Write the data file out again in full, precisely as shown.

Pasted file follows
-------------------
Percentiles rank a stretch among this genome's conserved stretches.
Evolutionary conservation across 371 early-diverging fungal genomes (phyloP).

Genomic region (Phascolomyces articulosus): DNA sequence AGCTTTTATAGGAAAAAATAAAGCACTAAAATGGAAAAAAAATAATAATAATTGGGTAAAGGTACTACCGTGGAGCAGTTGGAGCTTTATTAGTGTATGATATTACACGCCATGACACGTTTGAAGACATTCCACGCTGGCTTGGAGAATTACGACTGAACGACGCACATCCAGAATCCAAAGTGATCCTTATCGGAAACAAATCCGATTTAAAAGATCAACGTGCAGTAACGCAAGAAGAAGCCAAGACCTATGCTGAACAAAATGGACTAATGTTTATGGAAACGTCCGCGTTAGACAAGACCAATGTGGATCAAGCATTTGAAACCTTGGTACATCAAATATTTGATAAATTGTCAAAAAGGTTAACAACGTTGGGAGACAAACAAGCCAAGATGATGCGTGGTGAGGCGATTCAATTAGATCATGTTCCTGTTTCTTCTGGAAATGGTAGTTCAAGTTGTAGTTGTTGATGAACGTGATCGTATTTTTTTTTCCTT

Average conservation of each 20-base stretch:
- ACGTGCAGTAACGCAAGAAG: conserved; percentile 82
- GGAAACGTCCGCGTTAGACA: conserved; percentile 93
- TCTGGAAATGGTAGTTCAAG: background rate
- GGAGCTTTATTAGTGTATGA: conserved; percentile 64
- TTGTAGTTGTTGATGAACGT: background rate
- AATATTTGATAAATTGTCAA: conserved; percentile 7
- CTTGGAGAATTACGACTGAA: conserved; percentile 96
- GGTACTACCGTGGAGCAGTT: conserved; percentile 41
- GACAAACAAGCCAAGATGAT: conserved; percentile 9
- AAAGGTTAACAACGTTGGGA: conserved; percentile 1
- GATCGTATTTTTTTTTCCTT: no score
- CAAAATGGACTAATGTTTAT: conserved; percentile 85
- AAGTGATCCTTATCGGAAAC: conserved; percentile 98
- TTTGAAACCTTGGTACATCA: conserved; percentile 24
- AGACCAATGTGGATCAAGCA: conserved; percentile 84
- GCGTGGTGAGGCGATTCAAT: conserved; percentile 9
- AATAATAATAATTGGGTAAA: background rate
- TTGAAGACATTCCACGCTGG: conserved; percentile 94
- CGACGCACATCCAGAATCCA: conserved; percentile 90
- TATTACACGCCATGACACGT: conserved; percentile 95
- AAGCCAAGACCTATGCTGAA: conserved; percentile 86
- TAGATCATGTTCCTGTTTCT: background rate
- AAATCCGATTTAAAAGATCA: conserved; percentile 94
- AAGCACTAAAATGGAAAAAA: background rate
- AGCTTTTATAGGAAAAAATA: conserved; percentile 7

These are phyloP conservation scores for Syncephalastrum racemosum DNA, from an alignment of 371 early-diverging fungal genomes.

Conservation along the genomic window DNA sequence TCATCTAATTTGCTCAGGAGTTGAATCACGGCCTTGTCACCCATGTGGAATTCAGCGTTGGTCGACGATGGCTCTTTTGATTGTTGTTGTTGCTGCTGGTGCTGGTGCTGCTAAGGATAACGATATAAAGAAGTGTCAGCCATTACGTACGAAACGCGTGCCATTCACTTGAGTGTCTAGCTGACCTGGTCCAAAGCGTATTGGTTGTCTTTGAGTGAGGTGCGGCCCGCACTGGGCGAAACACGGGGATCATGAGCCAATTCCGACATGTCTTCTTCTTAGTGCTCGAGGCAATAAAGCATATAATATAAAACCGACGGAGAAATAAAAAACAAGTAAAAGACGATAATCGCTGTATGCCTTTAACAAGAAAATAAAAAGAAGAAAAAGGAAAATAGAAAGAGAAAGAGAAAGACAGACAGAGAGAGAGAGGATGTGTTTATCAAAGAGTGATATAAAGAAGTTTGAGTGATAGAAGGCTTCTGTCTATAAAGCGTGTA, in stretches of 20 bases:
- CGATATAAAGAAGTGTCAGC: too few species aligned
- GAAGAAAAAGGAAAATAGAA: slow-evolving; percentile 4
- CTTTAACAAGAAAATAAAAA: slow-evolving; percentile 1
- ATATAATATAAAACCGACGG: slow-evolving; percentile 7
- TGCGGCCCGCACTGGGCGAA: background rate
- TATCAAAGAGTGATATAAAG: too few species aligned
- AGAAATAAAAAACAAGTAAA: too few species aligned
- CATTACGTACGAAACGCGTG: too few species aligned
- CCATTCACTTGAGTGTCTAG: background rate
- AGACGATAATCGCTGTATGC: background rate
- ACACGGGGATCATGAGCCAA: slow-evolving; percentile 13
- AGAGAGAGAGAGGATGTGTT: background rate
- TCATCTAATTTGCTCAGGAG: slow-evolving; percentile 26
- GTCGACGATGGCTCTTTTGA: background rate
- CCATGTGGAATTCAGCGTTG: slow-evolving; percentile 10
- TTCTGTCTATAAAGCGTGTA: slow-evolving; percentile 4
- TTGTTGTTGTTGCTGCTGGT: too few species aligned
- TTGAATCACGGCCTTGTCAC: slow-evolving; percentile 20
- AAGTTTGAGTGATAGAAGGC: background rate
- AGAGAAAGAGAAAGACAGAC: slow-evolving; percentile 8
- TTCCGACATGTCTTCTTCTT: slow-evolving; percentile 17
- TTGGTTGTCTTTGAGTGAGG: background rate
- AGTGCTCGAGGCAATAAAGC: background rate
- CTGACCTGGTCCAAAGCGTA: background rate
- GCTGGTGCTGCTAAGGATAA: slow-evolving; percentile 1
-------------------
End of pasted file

Percentiles rank a stretch among this genome's conserved stretches.
Evolutionary conservation across 371 early-diverging fungal genomes (phyloP).

Genomic region (Phascolomyces articulosus): DNA sequence AGCTTTTATAGGAAAAAATAAAGCACTAAAATGGAAAAAAAATAATAATAATTGGGTAAAGGTACTACCGTGGAGCAGTTGGAGCTTTATTAGTGTATGATATTACACGCCATGACACGTTTGAAGACATTCCACGCTGGCTTGGAGAATTACGACTGAACGACGCACATCCAGAATCCAAAGTGATCCTTATCGGAAACAAATCCGATTTAAAAGATCAACGTGCAGTAACGCAAGAAGAAGCCAAGACCTATGCTGAACAAAATGGACTAATGTTTATGGAAACGTCCGCGTTAGACAAGACCAATGTGGATCAAGCATTTGAAACCTTGGTACATCAAATATTTGATAAATTGTCAAAAAGGTTAACAACGTTGGGAGACAAACAAGCCAAGATGATGCGTGGTGAGGCGATTCAATTAGATCATGTTCCTGTTTCTTCTGGAAATGGTAGTTCAAGTTGTAGTTGTTGATGAACGTGATCGTATTTTTTTTTCCTT

Average conservation of each 20-base stretch:
- ACGTGCAGTAACGCAAGAAG: conserved; percentile 82
- GGAAACGTCCGCGTTAGACA: conserved; percentile 93
- TCTGGAAATGGTAGTTCAAG: background rate
- GGAGCTTTATTAGTGTATGA: conserved; percentile 64
- TTGTAGTTGTTGATGAACGT: background rate
- AATATTTGATAAATTGTCAA: conserved; percentile 7
- CTTGGAGAATTACGACTGAA: conserved; percentile 96
- GGTACTACCGTGGAGCAGTT: conserved; percentile 41
- GACAAACAAGCCAAGATGAT: conserved; percentile 9
- AAAGGTTAACAACGTTGGGA: conserved; percentile 1
- GATCGTATTTTTTTTTCCTT: no score
- CAAAATGGACTAATGTTTAT: conserved; percentile 85
- AAGTGATCCTTATCGGAAAC: conserved; percentile 98
- TTTGAAACCTTGGTACATCA: conserved; percentile 24
- AGACCAATGTGGATCAAGCA: conserved; percentile 84
- GCGTGGTGAGGCGATTCAAT: conserved; percentile 9
- AATAATAATAATTGGGTAAA: background rate
- TTGAAGACATTCCACGCTGG: conserved; percentile 94
- CGACGCACATCCAGAATCCA: conserved; percentile 90
- TATTACACGCCATGACACGT: conserved; percentile 95
- AAGCCAAGACCTATGCTGAA: conserved; percentile 86
- TAGATCATGTTCCTGTTTCT: background rate
- AAATCCGATTTAAAAGATCA: conserved; percentile 94
- AAGCACTAAAATGGAAAAAA: background rate
- AGCTTTTATAGGAAAAAATA: conserved; percentile 7

These are phyloP conservation scores for Syncephalastrum racemosum DNA, from an alignment of 371 early-diverging fungal genomes.

Conservation along the genomic window DNA sequence TCATCTAATTTGCTCAGGAGTTGAATCACGGCCTTGTCACCCATGTGGAATTCAGCGTTGGTCGACGATGGCTCTTTTGATTGTTGTTGTTGCTGCTGGTGCTGGTGCTGCTAAGGATAACGATATAAAGAAGTGTCAGCCATTACGTACGAAACGCGTGCCATTCACTTGAGTGTCTAGCTGACCTGGTCCAAAGCGTATTGGTTGTCTTTGAGTGAGGTGCGGCCCGCACTGGGCGAAACACGGGGATCATGAGCCAATTCCGACATGTCTTCTTCTTAGTGCTCGAGGCAATAAAGCATATAATATAAAACCGACGGAGAAATAAAAAACAAGTAAAAGACGATAATCGCTGTATGCCTTTAACAAGAAAATAAAAAGAAGAAAAAGGAAAATAGAAAGAGAAAGAGAAAGACAGACAGAGAGAGAGAGGATGTGTTTATCAAAGAGTGATATAAAGAAGTTTGAGTGATAGAAGGCTTCTGTCTATAAAGCGTGTA, in stretches of 20 bases:
- CGATATAAAGAAGTGTCAGC: too few species aligned
- GAAGAAAAAGGAAAATAGAA: slow-evolving; percentile 4
- CTTTAACAAGAAAATAAAAA: slow-evolving; percentile 1
- ATATAATATAAAACCGACGG: slow-evolving; percentile 7
- TGCGGCCCGCACTGGGCGAA: background rate
- TATCAAAGAGTGATATAAAG: too few species aligned
- AGAAATAAAAAACAAGTAAA: too few species aligned
- CATTACGTACGAAACGCGTG: too few species aligned
- CCATTCACTTGAGTGTCTAG: background rate
- AGACGATAATCGCTGTATGC: background rate
- ACACGGGGATCATGAGCCAA: slow-evolving; percentile 13
- AGAGAGAGAGAGGATGTGTT: background rate
- TCATCTAATTTGCTCAGGAG: slow-evolving; percentile 26
- GTCGACGATGGCTCTTTTGA: background rate
- CCATGTGGAATTCAGCGTTG: slow-evolving; percentile 10
- TTCTGTCTATAAAGCGTGTA: slow-evolving; percentile 4
- TTGTTGTTGTTGCTGCTGGT: too few species aligned
- TTGAATCACGGCCTTGTCAC: slow-evolving; percentile 20
- AAGTTTGAGTGATAGAAGGC: background rate
- AGAGAAAGAGAAAGACAGAC: slow-evolving; percentile 8
- TTCCGACATGTCTTCTTCTT: slow-evolving; percentile 17
- TTGGTTGTCTTTGAGTGAGG: background rate
- AGTGCTCGAGGCAATAAAGC: background rate
- CTGACCTGGTCCAAAGCGTA: background rate
- GCTGGTGCTGCTAAGGATAA: slow-evolving; percentile 1